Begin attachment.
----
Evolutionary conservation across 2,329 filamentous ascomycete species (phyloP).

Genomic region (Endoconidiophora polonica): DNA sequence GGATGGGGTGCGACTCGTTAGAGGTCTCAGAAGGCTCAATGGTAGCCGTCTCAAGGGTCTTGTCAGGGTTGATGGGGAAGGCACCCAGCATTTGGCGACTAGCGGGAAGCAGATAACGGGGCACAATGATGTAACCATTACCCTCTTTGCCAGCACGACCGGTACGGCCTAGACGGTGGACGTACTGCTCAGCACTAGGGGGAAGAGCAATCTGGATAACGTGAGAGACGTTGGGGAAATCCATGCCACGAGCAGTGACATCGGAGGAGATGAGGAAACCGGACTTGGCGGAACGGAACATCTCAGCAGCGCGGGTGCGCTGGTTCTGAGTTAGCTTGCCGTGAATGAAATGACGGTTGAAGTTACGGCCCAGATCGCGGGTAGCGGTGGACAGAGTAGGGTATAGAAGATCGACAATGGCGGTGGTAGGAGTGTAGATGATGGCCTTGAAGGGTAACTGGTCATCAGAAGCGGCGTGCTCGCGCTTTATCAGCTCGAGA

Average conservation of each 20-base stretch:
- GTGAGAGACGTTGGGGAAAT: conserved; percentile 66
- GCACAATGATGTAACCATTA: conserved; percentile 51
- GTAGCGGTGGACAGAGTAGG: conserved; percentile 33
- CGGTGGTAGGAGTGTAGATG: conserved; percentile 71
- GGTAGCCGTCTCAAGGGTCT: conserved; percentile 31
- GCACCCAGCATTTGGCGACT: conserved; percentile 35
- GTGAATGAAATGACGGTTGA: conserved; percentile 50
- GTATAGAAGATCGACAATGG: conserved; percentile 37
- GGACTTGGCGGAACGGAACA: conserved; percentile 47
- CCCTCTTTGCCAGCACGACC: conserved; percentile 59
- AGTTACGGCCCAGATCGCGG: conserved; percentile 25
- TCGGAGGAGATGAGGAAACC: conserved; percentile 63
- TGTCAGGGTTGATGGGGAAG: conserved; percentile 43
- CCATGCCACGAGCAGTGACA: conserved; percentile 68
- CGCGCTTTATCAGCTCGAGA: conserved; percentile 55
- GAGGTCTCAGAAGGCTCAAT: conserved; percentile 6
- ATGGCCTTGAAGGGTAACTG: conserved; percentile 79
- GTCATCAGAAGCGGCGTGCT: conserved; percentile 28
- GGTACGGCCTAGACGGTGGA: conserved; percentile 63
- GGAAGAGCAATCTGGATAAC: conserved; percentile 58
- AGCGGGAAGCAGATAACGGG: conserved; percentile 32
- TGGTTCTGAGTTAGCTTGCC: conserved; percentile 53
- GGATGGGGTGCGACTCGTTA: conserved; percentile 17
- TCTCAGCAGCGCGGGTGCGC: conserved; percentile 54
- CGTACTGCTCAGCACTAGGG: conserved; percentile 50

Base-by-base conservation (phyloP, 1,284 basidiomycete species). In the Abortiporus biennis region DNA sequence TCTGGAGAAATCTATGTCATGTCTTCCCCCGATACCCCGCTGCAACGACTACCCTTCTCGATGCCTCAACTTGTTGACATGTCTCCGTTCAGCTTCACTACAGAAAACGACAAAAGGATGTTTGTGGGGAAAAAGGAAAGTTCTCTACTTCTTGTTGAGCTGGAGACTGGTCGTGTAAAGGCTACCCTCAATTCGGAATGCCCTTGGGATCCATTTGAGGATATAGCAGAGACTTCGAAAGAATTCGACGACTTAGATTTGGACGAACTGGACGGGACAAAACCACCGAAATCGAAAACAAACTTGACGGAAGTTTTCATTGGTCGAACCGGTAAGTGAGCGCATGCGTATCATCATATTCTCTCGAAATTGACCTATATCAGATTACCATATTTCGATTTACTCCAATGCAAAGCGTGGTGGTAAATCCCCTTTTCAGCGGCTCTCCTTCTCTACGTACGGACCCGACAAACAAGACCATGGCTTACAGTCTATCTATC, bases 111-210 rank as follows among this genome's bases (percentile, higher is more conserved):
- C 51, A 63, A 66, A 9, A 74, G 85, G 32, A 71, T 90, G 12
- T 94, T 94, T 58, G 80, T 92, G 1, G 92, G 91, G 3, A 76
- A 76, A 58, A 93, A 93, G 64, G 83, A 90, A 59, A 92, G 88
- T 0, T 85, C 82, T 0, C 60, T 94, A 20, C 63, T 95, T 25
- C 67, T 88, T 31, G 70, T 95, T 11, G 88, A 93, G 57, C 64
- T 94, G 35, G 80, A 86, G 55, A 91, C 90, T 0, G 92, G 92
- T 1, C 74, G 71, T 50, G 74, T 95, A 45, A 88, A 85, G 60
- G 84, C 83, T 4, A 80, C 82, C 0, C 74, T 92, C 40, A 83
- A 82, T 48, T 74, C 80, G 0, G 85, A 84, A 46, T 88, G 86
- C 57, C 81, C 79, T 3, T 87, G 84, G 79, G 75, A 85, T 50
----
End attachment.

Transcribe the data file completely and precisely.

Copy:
Evolutionary conservation across 2,329 filamentous ascomycete species (phyloP).

Genomic region (Endoconidiophora polonica): DNA sequence GGATGGGGTGCGACTCGTTAGAGGTCTCAGAAGGCTCAATGGTAGCCGTCTCAAGGGTCTTGTCAGGGTTGATGGGGAAGGCACCCAGCATTTGGCGACTAGCGGGAAGCAGATAACGGGGCACAATGATGTAACCATTACCCTCTTTGCCAGCACGACCGGTACGGCCTAGACGGTGGACGTACTGCTCAGCACTAGGGGGAAGAGCAATCTGGATAACGTGAGAGACGTTGGGGAAATCCATGCCACGAGCAGTGACATCGGAGGAGATGAGGAAACCGGACTTGGCGGAACGGAACATCTCAGCAGCGCGGGTGCGCTGGTTCTGAGTTAGCTTGCCGTGAATGAAATGACGGTTGAAGTTACGGCCCAGATCGCGGGTAGCGGTGGACAGAGTAGGGTATAGAAGATCGACAATGGCGGTGGTAGGAGTGTAGATGATGGCCTTGAAGGGTAACTGGTCATCAGAAGCGGCGTGCTCGCGCTTTATCAGCTCGAGA

Average conservation of each 20-base stretch:
- GTGAGAGACGTTGGGGAAAT: conserved; percentile 66
- GCACAATGATGTAACCATTA: conserved; percentile 51
- GTAGCGGTGGACAGAGTAGG: conserved; percentile 33
- CGGTGGTAGGAGTGTAGATG: conserved; percentile 71
- GGTAGCCGTCTCAAGGGTCT: conserved; percentile 31
- GCACCCAGCATTTGGCGACT: conserved; percentile 35
- GTGAATGAAATGACGGTTGA: conserved; percentile 50
- GTATAGAAGATCGACAATGG: conserved; percentile 37
- GGACTTGGCGGAACGGAACA: conserved; percentile 47
- CCCTCTTTGCCAGCACGACC: conserved; percentile 59
- AGTTACGGCCCAGATCGCGG: conserved; percentile 25
- TCGGAGGAGATGAGGAAACC: conserved; percentile 63
- TGTCAGGGTTGATGGGGAAG: conserved; percentile 43
- CCATGCCACGAGCAGTGACA: conserved; percentile 68
- CGCGCTTTATCAGCTCGAGA: conserved; percentile 55
- GAGGTCTCAGAAGGCTCAAT: conserved; percentile 6
- ATGGCCTTGAAGGGTAACTG: conserved; percentile 79
- GTCATCAGAAGCGGCGTGCT: conserved; percentile 28
- GGTACGGCCTAGACGGTGGA: conserved; percentile 63
- GGAAGAGCAATCTGGATAAC: conserved; percentile 58
- AGCGGGAAGCAGATAACGGG: conserved; percentile 32
- TGGTTCTGAGTTAGCTTGCC: conserved; percentile 53
- GGATGGGGTGCGACTCGTTA: conserved; percentile 17
- TCTCAGCAGCGCGGGTGCGC: conserved; percentile 54
- CGTACTGCTCAGCACTAGGG: conserved; percentile 50

Base-by-base conservation (phyloP, 1,284 basidiomycete species). In the Abortiporus biennis region DNA sequence TCTGGAGAAATCTATGTCATGTCTTCCCCCGATACCCCGCTGCAACGACTACCCTTCTCGATGCCTCAACTTGTTGACATGTCTCCGTTCAGCTTCACTACAGAAAACGACAAAAGGATGTTTGTGGGGAAAAAGGAAAGTTCTCTACTTCTTGTTGAGCTGGAGACTGGTCGTGTAAAGGCTACCCTCAATTCGGAATGCCCTTGGGATCCATTTGAGGATATAGCAGAGACTTCGAAAGAATTCGACGACTTAGATTTGGACGAACTGGACGGGACAAAACCACCGAAATCGAAAACAAACTTGACGGAAGTTTTCATTGGTCGAACCGGTAAGTGAGCGCATGCGTATCATCATATTCTCTCGAAATTGACCTATATCAGATTACCATATTTCGATTTACTCCAATGCAAAGCGTGGTGGTAAATCCCCTTTTCAGCGGCTCTCCTTCTCTACGTACGGACCCGACAAACAAGACCATGGCTTACAGTCTATCTATC, bases 111-210 rank as follows among this genome's bases (percentile, higher is more conserved):
- C 51, A 63, A 66, A 9, A 74, G 85, G 32, A 71, T 90, G 12
- T 94, T 94, T 58, G 80, T 92, G 1, G 92, G 91, G 3, A 76
- A 76, A 58, A 93, A 93, G 64, G 83, A 90, A 59, A 92, G 88
- T 0, T 85, C 82, T 0, C 60, T 94, A 20, C 63, T 95, T 25
- C 67, T 88, T 31, G 70, T 95, T 11, G 88, A 93, G 57, C 64
- T 94, G 35, G 80, A 86, G 55, A 91, C 90, T 0, G 92, G 92
- T 1, C 74, G 71, T 50, G 74, T 95, A 45, A 88, A 85, G 60
- G 84, C 83, T 4, A 80, C 82, C 0, C 74, T 92, C 40, A 83
- A 82, T 48, T 74, C 80, G 0, G 85, A 84, A 46, T 88, G 86
- C 57, C 81, C 79, T 3, T 87, G 84, G 79, G 75, A 85, T 50